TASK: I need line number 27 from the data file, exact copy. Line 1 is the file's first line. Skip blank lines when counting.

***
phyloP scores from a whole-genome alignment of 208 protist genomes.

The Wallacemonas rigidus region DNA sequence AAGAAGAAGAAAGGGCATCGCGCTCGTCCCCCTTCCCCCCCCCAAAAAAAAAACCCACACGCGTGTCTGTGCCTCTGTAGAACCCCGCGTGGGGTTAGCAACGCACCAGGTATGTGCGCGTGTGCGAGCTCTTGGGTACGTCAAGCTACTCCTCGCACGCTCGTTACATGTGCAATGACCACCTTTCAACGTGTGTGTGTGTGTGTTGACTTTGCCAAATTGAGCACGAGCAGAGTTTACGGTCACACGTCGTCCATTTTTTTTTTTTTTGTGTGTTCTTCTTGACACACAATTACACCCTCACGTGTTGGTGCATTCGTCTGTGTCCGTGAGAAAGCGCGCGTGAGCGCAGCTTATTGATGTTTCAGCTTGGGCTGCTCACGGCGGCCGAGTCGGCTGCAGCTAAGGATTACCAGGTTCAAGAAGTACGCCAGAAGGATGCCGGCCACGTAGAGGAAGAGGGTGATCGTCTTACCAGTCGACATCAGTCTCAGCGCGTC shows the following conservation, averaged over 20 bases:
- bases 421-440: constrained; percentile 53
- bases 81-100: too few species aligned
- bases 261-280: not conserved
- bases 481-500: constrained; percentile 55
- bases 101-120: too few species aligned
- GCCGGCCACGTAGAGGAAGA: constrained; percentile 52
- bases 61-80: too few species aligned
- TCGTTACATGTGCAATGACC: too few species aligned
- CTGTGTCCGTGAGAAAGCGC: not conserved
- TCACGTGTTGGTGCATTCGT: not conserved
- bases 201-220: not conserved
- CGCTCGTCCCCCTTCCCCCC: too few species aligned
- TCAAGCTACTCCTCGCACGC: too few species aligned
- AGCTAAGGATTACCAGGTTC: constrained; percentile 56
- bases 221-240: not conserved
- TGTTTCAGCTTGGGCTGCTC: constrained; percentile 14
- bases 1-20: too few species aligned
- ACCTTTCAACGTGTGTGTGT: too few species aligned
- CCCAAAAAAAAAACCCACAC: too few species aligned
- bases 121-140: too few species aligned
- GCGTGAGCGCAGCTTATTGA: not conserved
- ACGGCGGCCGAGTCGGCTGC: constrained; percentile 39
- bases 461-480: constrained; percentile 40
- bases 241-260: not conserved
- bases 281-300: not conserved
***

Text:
- bases 281-300: not conserved